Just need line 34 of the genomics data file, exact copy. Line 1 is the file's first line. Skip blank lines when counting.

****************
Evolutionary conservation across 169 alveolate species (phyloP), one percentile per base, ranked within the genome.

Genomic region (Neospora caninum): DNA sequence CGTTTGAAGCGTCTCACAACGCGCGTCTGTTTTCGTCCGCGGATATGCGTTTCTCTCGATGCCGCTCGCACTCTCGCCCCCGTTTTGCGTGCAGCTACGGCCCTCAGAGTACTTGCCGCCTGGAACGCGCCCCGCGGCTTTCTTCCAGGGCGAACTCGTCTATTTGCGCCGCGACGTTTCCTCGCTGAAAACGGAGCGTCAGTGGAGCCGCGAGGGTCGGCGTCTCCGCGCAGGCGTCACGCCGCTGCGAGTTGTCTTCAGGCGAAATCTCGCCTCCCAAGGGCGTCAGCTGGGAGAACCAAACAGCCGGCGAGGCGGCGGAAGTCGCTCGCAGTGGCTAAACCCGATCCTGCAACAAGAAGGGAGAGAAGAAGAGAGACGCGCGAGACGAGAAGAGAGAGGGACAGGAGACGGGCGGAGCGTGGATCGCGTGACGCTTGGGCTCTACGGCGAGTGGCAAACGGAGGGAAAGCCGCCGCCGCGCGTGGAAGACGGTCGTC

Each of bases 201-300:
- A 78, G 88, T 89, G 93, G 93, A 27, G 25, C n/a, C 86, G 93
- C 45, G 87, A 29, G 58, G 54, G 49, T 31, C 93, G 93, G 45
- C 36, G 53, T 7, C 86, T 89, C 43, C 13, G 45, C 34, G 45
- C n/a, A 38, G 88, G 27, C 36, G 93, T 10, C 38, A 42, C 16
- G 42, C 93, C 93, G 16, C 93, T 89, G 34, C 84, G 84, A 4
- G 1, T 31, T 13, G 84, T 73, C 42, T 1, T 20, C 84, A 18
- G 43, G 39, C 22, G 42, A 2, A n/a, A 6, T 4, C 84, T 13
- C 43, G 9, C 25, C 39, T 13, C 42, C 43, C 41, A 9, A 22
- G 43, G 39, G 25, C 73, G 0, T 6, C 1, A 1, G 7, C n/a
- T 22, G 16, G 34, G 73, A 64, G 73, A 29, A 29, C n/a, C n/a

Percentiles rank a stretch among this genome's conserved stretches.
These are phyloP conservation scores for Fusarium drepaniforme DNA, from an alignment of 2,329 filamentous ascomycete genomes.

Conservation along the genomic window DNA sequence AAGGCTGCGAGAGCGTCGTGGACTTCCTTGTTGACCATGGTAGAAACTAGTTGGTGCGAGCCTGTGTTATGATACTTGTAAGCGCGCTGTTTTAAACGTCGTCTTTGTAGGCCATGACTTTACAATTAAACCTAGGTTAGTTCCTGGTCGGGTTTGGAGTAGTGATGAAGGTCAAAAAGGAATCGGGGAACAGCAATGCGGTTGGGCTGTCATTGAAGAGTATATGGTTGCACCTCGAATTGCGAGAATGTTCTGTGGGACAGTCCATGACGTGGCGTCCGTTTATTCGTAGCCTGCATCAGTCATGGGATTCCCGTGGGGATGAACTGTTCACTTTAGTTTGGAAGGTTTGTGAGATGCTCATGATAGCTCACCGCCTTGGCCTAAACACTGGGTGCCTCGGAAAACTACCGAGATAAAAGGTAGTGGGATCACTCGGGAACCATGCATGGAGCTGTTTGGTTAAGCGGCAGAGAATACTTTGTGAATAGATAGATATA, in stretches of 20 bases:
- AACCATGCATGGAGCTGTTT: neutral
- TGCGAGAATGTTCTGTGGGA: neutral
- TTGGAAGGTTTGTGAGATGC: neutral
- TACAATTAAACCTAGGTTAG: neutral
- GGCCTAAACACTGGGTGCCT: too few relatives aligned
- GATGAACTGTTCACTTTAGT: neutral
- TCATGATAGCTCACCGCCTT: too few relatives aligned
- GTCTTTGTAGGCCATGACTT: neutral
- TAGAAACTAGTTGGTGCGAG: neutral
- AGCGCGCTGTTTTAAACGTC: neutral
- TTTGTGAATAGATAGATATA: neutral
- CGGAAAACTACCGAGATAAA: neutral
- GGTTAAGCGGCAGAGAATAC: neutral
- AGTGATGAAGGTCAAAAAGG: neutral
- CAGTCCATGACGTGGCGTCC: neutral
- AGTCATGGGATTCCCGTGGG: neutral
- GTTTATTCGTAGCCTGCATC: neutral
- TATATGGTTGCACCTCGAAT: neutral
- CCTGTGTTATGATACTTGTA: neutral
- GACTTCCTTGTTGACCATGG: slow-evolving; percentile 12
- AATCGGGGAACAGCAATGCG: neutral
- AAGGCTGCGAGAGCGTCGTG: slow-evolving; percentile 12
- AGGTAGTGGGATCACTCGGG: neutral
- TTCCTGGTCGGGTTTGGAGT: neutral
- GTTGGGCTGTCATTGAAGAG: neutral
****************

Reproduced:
- TATATGGTTGCACCTCGAAT: neutral